In near darkness, we’re all getting cold and ready to head for somewhere indoors. But Nigel stands on a hill of shingle til the last, watching and hoping for the Bittern that would bring our day list to 86. He doesn’t see it. Instead, a Water Rail squeals from the reedbeds, and far away a Sparrowhawk is hunting over the fields, hoping for one last meal before nightfall. It’s the last to join our list – 87 species in one January day.
Marianne Taylor is the author of:
Happy New Year! To launch us in to 2013, we have a post from Steve Spawls on some of the amazing wildlife you can see in Kenya.
Once in a while my wife lets me off the leash to go and look for snakes, usually in Kenya, on the strict proviso that I do some serious field work and don’t stay at any fancy lodges or hotels; which would make her jealous. So I went to Kenya at half-term, and spent a couple of days with Glenn Mathews, my co-author and long time friend, at his smallholding on the southern edge of Nairobi National Park. It’s a lovely place; you sit on his veranda and look across the Mbagathi River straight into the park. On a good day you might see a rhino or two. Glenn’s plot slopes down to the river, and the bush is thick there.
A stroll by the river is hazardous. It’s not like walking on Buxton Heath; there you might see a roe deer, or hare, and an adder or two in the right season. And yellowhammers, always. But at Glenn’s place, the thick bush often provides shelter for buffalo, and you don’t want to startle them. I always sing or whistle when going through the riverside bush, which scares the birds, of course, until you can find a vantage point and sit quietly. The first morning, after being awoken by an irritable variable sunbird banging on my window – he wanted to fight with his reflection – I went down to the river. I was sitting there, watching a gymnogene on her nest when Glenn’s son Jesse spotted a young rock python and shouted for me to come. I lost my balance on the slope, covered myself with mud and by the time I arrived the python had slipped into the river. So back to Glenn’s house to clean up, and I decided to go for a walk higher up along the ridge, not forgetting to spray my legs with insect repellent. In the grass there are pepper ticks, which are really tick larvae, and if you get these tiny mites on your skin they get into the pores and cause intense itching. A stroll along the ridge produced a real gem. It’s always the way, when you walk in a wild place. As I pottered through the grassy savanna, among the low whistling-thorn trees, a nightjar suddenly fluttered up from under my feet. Usually, when you flush a nightjar, it floats away on silent wings, flies off thirty or forty yards and settles. You can try to stalk it again, if you can spot it. Their camouflage is superb and if they think you haven’t seen them, they will sit tight. But this nightjar didn’t respond normally. She squawked as she got up, plumped down five yards away and began limping away, trailing a wing and hissing at me. She was trying to drag me away, which meant she had young nearby. I took a couple of pictures of her and looked around carefully, but could not see the chicks. So I walked away, sat down thirty or so years and waited. She didn’t come back, so I made a little cairn of stones and went back to the house for some coffee with Glenn and Karen.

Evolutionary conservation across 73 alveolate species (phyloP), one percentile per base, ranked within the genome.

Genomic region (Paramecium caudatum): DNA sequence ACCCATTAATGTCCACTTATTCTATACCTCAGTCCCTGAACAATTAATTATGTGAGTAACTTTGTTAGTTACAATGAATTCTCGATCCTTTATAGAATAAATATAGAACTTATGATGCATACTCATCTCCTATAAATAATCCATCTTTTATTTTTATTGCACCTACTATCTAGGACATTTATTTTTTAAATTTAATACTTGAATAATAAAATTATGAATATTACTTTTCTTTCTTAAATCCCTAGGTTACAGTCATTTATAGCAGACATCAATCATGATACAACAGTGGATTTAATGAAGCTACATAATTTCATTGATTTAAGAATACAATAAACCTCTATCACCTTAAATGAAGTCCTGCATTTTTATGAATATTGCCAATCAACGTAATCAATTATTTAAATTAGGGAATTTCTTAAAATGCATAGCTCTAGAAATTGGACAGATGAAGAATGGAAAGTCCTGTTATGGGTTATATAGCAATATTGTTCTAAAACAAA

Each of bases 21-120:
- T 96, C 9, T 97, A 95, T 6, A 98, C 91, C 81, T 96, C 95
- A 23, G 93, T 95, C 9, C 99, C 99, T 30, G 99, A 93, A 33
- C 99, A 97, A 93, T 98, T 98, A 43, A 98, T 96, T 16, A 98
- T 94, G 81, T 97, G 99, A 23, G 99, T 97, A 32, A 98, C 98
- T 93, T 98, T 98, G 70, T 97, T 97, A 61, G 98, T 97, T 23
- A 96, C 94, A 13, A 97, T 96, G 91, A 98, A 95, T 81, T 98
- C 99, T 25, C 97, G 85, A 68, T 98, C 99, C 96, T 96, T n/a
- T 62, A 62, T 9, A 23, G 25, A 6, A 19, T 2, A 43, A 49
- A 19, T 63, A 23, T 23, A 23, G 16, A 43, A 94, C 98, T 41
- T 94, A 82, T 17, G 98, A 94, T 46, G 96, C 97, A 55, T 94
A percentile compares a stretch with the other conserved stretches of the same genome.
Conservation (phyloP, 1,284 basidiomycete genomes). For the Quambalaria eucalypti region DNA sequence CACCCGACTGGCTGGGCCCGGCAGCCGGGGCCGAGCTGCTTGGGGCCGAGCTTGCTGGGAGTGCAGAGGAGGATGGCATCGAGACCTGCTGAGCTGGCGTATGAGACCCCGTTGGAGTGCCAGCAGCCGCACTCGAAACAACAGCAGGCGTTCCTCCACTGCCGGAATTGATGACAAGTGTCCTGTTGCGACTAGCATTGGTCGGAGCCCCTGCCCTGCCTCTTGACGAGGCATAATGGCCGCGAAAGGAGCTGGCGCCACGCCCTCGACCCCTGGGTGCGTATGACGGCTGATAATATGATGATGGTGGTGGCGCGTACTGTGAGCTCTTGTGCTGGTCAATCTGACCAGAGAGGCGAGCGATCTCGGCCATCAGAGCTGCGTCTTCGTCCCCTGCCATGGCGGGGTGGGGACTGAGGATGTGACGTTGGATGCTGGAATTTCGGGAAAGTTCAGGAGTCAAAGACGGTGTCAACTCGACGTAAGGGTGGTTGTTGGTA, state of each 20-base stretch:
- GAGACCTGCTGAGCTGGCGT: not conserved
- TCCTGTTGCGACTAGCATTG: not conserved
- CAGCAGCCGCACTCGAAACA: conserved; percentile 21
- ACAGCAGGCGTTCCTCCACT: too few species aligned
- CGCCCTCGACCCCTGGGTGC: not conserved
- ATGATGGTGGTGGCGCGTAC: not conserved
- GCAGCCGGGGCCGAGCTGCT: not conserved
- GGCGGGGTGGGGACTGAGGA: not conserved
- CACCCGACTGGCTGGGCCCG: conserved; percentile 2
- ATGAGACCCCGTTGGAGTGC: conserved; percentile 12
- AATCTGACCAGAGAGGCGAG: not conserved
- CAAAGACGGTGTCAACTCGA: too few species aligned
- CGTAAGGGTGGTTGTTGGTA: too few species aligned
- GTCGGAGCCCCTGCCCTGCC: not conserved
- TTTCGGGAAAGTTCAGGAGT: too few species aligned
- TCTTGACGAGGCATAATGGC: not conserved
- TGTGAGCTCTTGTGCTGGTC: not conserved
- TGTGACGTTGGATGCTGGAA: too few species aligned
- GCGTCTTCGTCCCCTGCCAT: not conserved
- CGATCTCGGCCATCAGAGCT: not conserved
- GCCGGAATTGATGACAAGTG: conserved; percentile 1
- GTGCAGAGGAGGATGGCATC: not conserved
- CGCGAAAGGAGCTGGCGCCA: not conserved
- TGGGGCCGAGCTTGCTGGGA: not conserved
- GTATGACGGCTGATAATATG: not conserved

I came back an hour later, and approached my cairn slowly. This time the mother nightjar tried a different technique; she shuffled off her nest very quietly and began to creep away. I saw her as she was shuffling off. I sat down, and after a few minutes she crept back, into a patch of grass. Then I approached obliquely, and eventually, after staring for a good five minutes, saw her blink an eye. And she had two chicks, right in front of her. I got a couple of photographs, and then backed off.
I find Nightjars are tough birds to identify. I can tell a few by their calls – the freckled nightjar, often on stony hills in Africa, has a squawk like a little dog, but all nightjars look very similar, although the males of two species develop magnificent wing projections that enable identification. I sent my pictures to Nik Borrow, an expert African ornithologist, and he said either Montane Nightjar or Dusky Nightjar. But not even he was certain. However, Nigel Redman copied the pictures on to a friend who specialises in nightjars, Nigel Cleere, and he reckoned it was dusky. But when you struggle with a particular group of birds, it’s nice to know that even the experts are sometimes unsure.
Steve is the co-author of Kenya: A Natural History.
Find out more about Nightjars:
Posted in Author blogs
Artist and author, Celia Lewis shares her experience of hatching and keeping Turkeys.